Maternal knowledge, attitudes and practices related to neonatal jaundice and associated factors in Shenzhen, China: a facility-based cross-sectional study

BMJ Open. 2022 Aug 24;12(8):e057981. doi: 10.1136/bmjopen-2021-057981.

Abstract

Objective: This study aimed to assess knowledge, attitudes and practices related to neonatal jaundice among mothers in Shenzhen, China, and analyse associated factors.

Design: A cross-sectional study.

Setting: This study was conducted in Shenzhen Hospital, Southern Medical University, a university-affiliated, tertiary level A, public hospital in China. On average, 4000 mothers are discharged from this hospital after childbirth each year, most of whom can access a mobile phone and the internet.

Participants: Participants were 403 mothers discharged from the study hospital within 48-72 hours after vaginal delivery or 96-120 hours after caesarean delivery between April and June 2021. Participants were recruited using convenience sampling.

Primary outcome: Mothers' knowledge, attitudes and practices related to neonatal jaundice, modelled using binary logistic regression.

Secondary outcomes: Factors associated with mothers' knowledge, attitudes and practices related to neonatal jaundice.

Results: The questionnaire was reliable (Cronbach's alpha=0.802) and valid (scale-level content validity index=0.958). The valid response rate was 96.4%. Only 46.4% of participating mothers had good knowledge about neonatal jaundice and 41.7% indicated they would seek information about neonatal jaundice. A binary logistic regression analysis showed good knowledge about jaundice was associated with a high education level (ie, master's degree or above; OR=5.977, 95% CI: 1.994 to 17.916, p=0.001), prior education on neonatal jaundice (OR=3.617, 95% CI: 1.637 to 7.993, p=0.001) and male babies (OR=1.714, 95% CI: 1.122 to 2.617, p=0.013). A positive attitude toward jaundice was associated with being cared for by a 'yuesao' (maternity matron specialised in caring for mothers and newborns) (OR=1.969, 95% CI: 1.264 to 3.066, p=0.003) and good knowledge about jaundice (OR=1.804, 95% CI: 1.194 to 2.726, p=0.005). Finally, good practices related to neonatal jaundice were associated with prior education on neonatal jaundice (OR=2.260, 95% CI: 1.105 to 4.625, p=0.026) and good knowledge about jaundice (OR=3.112, 95% CI: 2.040 to 4.749, p<0.001).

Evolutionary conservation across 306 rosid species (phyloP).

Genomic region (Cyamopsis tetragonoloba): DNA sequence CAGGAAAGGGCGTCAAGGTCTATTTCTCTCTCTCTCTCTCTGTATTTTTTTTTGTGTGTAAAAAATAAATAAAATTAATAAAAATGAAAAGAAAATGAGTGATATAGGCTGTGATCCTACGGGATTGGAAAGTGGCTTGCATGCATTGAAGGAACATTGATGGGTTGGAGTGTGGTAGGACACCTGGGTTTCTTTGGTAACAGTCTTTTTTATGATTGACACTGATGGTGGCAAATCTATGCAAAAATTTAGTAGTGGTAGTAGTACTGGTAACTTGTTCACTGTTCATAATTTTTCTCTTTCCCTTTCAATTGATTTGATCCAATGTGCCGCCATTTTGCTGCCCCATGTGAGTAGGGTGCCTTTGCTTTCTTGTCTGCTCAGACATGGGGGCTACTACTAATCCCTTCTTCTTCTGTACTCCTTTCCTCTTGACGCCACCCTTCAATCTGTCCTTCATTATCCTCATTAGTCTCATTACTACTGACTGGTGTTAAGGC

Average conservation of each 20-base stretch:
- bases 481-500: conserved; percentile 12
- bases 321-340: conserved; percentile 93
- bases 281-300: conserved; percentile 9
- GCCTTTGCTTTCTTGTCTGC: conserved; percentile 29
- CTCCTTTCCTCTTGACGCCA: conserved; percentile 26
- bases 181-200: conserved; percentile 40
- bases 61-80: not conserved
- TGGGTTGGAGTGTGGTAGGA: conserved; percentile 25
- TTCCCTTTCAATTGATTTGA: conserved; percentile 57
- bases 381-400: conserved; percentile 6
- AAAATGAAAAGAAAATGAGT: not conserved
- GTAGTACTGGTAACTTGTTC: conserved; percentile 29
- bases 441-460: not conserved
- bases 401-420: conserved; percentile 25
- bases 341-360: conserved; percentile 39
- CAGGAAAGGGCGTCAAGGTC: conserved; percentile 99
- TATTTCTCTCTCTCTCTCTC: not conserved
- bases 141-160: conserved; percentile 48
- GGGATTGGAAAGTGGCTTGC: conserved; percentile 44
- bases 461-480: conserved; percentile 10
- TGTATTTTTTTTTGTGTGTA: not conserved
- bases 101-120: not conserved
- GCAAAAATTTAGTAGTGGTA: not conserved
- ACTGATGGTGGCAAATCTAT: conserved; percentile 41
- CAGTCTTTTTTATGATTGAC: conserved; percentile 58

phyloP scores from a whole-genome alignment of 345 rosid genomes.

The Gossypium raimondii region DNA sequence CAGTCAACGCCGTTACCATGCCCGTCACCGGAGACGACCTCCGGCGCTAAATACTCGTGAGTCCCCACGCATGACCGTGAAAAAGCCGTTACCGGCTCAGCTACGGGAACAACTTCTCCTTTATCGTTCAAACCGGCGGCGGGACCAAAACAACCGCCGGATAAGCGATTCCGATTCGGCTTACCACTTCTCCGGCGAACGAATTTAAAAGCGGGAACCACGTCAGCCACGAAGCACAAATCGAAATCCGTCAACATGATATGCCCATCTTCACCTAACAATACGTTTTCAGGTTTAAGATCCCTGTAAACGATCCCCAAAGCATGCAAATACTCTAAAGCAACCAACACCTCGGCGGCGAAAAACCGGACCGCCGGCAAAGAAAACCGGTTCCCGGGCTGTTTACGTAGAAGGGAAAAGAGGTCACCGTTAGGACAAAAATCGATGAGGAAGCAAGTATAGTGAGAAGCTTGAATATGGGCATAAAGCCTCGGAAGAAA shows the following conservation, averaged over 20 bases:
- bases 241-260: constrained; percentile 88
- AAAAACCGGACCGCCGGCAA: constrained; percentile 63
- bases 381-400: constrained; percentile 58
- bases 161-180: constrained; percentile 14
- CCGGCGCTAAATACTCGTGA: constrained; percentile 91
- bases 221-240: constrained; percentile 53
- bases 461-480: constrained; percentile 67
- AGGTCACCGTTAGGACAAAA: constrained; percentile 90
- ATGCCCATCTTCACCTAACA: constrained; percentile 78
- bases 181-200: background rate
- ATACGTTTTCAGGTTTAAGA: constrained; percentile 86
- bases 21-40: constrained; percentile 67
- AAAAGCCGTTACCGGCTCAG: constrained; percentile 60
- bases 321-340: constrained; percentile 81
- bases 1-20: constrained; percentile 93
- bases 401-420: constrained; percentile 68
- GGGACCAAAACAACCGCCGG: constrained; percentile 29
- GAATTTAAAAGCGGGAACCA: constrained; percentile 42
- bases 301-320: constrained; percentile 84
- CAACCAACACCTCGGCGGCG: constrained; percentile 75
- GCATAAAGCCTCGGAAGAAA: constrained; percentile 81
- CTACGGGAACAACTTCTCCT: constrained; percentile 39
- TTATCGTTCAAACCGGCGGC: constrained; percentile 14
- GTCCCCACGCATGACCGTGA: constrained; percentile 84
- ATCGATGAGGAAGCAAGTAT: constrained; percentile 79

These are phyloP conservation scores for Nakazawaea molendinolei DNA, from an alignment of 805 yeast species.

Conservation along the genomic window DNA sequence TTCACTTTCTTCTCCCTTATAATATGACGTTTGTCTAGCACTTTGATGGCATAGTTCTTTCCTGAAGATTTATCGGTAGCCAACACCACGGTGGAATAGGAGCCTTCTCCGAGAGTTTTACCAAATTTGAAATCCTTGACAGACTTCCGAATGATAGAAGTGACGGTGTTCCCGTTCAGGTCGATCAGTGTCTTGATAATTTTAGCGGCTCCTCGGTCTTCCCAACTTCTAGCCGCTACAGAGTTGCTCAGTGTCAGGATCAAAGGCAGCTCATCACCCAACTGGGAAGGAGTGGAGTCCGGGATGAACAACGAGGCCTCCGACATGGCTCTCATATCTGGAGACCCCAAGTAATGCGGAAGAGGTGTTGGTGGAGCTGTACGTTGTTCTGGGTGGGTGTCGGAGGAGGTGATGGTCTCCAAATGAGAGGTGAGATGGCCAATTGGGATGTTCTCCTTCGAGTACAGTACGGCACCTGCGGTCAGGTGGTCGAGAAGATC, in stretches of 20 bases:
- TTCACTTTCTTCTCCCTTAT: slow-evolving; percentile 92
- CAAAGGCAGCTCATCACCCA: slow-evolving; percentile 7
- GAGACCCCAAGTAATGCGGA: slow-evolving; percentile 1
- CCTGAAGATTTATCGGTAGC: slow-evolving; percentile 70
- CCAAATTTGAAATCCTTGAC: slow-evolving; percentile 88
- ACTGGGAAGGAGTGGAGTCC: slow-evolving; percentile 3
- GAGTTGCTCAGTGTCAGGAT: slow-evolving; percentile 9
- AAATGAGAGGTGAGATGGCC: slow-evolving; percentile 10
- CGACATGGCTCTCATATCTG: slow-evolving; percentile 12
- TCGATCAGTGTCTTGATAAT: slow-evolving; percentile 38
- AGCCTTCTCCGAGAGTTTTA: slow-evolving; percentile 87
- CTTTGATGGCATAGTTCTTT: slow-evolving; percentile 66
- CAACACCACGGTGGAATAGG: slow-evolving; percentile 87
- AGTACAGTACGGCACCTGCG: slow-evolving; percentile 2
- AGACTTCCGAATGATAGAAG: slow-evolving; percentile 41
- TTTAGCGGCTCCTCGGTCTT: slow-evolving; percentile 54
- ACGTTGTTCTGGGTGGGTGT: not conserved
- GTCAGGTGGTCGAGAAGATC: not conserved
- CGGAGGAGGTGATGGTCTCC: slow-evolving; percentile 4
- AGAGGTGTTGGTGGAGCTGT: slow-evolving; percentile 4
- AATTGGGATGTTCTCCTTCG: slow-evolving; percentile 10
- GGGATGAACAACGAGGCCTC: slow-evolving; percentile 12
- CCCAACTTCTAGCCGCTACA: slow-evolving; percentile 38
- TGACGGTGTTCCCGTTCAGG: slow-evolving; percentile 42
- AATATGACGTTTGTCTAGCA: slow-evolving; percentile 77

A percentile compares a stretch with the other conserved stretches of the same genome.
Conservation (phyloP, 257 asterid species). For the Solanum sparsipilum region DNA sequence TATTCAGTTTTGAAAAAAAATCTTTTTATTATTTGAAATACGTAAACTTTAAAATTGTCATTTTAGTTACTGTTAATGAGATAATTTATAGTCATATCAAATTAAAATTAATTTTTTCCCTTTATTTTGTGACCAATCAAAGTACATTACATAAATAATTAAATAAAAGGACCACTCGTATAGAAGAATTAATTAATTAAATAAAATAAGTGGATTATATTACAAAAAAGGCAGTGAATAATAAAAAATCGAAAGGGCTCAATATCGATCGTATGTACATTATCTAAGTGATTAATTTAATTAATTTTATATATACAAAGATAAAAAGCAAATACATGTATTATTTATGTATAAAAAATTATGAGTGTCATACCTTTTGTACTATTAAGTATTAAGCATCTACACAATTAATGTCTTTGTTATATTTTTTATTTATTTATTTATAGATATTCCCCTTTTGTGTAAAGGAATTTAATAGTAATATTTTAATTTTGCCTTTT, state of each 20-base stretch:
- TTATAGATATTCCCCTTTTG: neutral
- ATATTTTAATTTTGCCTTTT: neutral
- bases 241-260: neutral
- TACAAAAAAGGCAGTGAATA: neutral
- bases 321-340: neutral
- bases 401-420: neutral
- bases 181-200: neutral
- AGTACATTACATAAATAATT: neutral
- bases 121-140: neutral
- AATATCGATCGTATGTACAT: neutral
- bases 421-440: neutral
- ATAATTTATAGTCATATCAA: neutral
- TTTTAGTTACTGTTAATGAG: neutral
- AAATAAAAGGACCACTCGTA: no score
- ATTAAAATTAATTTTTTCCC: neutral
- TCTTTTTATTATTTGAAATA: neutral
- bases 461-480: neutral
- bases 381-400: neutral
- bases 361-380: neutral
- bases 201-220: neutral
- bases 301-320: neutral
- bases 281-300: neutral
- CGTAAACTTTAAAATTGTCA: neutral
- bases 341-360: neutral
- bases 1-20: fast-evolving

Conclusion: Many mothers have poor knowledge about jaundice, especially regarding causes, danger signs and breast milk jaundice. Maternal information-seeking behaviour about neonatal jaundice needs to be improved. Medical staff should incorporate information about the causes/danger signs of jaundice and breast milk jaundice in maternal health education. It is also necessary to strengthen health education for mothers, especially those with low education and no yuesao, and provide reliable websites where mothers can obtain information about neonatal jaundice.

Keywords: Child protection; MEDICAL EDUCATION & TRAINING; NEONATOLOGY.

Publication types

  • Research Support, Non-U.S. Gov't

MeSH terms

  • China
  • Cross-Sectional Studies
  • Female
  • Health Knowledge, Attitudes, Practice
  • Humans
  • Infant, Newborn
  • Jaundice, Neonatal*
  • Male
  • Mothers
  • Pregnancy
  • Surveys and Questionnaires